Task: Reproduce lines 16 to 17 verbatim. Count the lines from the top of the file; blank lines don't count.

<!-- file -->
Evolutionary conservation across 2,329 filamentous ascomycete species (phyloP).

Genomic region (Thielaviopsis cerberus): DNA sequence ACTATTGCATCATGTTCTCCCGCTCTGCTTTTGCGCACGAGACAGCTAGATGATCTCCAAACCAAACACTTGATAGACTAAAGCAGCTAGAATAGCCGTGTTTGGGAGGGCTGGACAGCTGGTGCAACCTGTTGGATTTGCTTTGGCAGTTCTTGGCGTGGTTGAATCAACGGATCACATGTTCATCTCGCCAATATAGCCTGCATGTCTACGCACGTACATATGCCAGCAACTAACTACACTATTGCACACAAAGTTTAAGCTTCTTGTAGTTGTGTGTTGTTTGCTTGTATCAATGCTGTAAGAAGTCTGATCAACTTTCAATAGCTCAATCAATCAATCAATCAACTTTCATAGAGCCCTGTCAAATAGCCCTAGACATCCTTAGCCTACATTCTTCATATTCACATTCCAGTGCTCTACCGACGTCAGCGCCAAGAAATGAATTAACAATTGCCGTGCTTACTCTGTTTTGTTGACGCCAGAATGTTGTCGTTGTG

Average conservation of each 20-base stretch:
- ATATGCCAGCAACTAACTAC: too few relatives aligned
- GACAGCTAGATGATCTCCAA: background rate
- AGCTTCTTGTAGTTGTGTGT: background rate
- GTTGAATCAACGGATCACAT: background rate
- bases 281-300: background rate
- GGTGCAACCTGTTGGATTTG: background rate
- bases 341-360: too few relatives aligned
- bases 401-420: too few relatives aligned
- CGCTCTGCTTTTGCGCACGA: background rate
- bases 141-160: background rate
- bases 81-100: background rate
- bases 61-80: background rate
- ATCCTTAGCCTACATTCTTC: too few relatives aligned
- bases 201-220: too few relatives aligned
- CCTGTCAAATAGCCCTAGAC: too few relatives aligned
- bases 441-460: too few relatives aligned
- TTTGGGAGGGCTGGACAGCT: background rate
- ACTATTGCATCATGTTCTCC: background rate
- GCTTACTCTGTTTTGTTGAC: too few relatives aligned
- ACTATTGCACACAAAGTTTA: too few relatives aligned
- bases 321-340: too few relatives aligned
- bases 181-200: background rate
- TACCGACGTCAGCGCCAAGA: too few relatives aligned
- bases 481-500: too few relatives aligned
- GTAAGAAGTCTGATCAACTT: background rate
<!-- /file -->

- ATCCTTAGCCTACATTCTTC: too few relatives aligned
- bases 201-220: too few relatives aligned